Mini- Storage Messenger
QUESTION: Am I liable for bug/rodent infestations?
Answer: The short answer to the question is generally no, however, there can be instances where if proper precautions are not taken, that you could face exposure for tenant losses due to infestation of bugs, rodents, etc.
You need to do three things to minimize your exposure to this type of liability: 1) disclaim such liability in your lease agreement; 2) monitor and inspect your property for potential infestation and if such evidence is found take normal action to treat the infestation; and 3) if you become aware of a unit or units that are damaged by infestation, treat the unit and surrounding units and inspect the surrounding units if necessary, so as to minimize any damage going forward.
I equate infestation to a roof leak. Generally you do not have a duty to know the roof is leaking in to one of your units, but once you are aware that the roof is leaking most prudent operators understand that they need to inspect adjoining units or, the whole building and inspect the roof to make sure that they have stopped the problem once it developed and protect against further damage. The same is true with infestation.
As with anything in self storage, while the operator is generally not liable for what happens “behind the door”, once you are aware of an issue you have to address it and infestations are somewhat more obvious than other issues. You need proper disclaimers in your lease advising the tenants one or more of the following: 1) you do not generally treat for bugs/rodents, if this is true; 2) placing the responsibility on the tenant to protect against bugs and rodents, for example, in an outside vehicle storage situation; 3) warning of the existence of pesticides used at the facility; and 4) the usual disclaimers that you are not in the unit and have no way of knowing what may happen to the property once it is stored by the tenant. This is your best defense. It is also a good idea to advise tenants of any known threats for example, if you are on a wooded lot or next to large fields, certainly some warning about mice might be more appropriate then say the 10th floor of a self storage facility in downtown New York City.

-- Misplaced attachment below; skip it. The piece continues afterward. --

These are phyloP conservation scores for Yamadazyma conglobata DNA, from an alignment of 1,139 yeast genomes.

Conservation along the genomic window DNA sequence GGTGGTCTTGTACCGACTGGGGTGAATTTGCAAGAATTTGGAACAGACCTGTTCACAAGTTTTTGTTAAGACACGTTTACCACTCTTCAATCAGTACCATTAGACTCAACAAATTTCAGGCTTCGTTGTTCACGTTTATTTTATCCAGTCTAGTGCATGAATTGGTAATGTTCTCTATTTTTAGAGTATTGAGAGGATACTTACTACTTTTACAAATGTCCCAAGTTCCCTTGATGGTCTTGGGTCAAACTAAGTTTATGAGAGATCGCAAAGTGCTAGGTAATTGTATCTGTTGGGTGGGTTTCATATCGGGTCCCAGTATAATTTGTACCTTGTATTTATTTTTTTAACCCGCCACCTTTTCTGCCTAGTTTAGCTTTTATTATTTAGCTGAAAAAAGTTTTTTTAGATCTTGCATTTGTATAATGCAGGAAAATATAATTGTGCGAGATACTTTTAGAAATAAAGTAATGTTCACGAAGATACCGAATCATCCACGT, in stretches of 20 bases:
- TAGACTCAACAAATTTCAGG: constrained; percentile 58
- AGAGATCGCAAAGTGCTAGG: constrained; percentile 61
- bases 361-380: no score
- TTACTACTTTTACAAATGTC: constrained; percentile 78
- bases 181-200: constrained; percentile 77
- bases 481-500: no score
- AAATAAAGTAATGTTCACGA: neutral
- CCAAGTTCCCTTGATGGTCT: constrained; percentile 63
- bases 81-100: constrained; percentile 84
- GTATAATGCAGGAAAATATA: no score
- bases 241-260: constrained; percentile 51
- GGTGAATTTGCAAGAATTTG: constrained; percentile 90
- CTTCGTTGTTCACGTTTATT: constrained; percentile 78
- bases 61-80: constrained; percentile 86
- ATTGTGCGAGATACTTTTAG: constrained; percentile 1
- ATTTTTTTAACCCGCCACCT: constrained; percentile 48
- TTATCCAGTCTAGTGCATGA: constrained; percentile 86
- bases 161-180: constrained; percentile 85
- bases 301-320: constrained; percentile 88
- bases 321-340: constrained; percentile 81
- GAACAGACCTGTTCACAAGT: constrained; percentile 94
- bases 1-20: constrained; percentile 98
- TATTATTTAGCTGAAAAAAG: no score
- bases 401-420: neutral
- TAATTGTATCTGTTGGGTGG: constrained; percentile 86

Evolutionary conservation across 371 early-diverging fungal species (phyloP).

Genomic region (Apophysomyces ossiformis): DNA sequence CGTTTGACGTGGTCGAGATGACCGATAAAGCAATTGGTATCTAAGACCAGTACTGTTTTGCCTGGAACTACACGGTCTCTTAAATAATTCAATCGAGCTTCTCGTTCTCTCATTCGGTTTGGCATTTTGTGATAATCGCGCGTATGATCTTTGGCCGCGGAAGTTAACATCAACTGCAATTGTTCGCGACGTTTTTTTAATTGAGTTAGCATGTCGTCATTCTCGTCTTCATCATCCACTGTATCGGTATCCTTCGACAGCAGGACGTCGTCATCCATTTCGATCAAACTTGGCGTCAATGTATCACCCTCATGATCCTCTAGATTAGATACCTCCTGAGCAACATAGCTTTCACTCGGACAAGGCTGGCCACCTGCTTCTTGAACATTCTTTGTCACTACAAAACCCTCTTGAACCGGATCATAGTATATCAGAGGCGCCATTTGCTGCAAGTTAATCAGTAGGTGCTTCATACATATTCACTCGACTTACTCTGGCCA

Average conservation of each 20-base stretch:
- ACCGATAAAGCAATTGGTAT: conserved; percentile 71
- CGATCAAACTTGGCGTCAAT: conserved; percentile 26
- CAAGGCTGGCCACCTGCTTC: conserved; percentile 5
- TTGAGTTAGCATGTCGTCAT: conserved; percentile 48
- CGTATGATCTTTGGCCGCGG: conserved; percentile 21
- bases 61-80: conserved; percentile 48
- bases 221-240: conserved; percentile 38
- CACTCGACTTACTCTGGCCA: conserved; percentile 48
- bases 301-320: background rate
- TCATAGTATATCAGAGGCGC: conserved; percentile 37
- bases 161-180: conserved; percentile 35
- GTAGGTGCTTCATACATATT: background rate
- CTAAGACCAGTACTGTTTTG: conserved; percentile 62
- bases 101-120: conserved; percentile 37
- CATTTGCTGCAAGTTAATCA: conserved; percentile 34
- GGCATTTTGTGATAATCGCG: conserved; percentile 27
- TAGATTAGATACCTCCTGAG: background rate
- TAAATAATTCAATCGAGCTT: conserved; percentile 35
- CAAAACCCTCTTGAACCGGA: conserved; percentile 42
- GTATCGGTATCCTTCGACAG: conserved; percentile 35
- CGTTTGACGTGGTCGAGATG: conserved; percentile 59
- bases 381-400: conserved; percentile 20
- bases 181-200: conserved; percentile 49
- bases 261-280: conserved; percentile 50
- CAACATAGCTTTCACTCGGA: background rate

You also need to monitor the facility for signs of potential damage and in many cases try to stop the infestation even if you say in your lease you do not exterminate. Certainly one of the best things you can do is institute some type of preventative extermination to show that you did what was reasonably necessary to try to avoid having tenants’ property damaged or destroyed by bugs or rodents. This effort must be stepped up if and when you find evidence of an infestation, for example, when you get a unit back from a tenant and it is full of mouse droppings you know you must begin treating that unit and the surrounding areas as well as perhaps, depending on your state checking the adjoining units for any damage.
As you already know, I am not a fan of entering the unit unless it is absolutely necessary however, similar to a roof leak where I may instruct my clients to enter adjoining units, I recommend you try to make contact with the adjoining tenants under the pretext of inspection, inspect and, if it becomes necessary, install extermination materials while in the unit. If the tenant is uncooperative, you may choose to cut the lock and enter, or you may choose not to enter and may have a defense against tenant if tenant brings a claim. It may still be advisable to consider, in certain circumstances, entering the units to determine the nature of any damage and, to stop the damage by properly exterminating.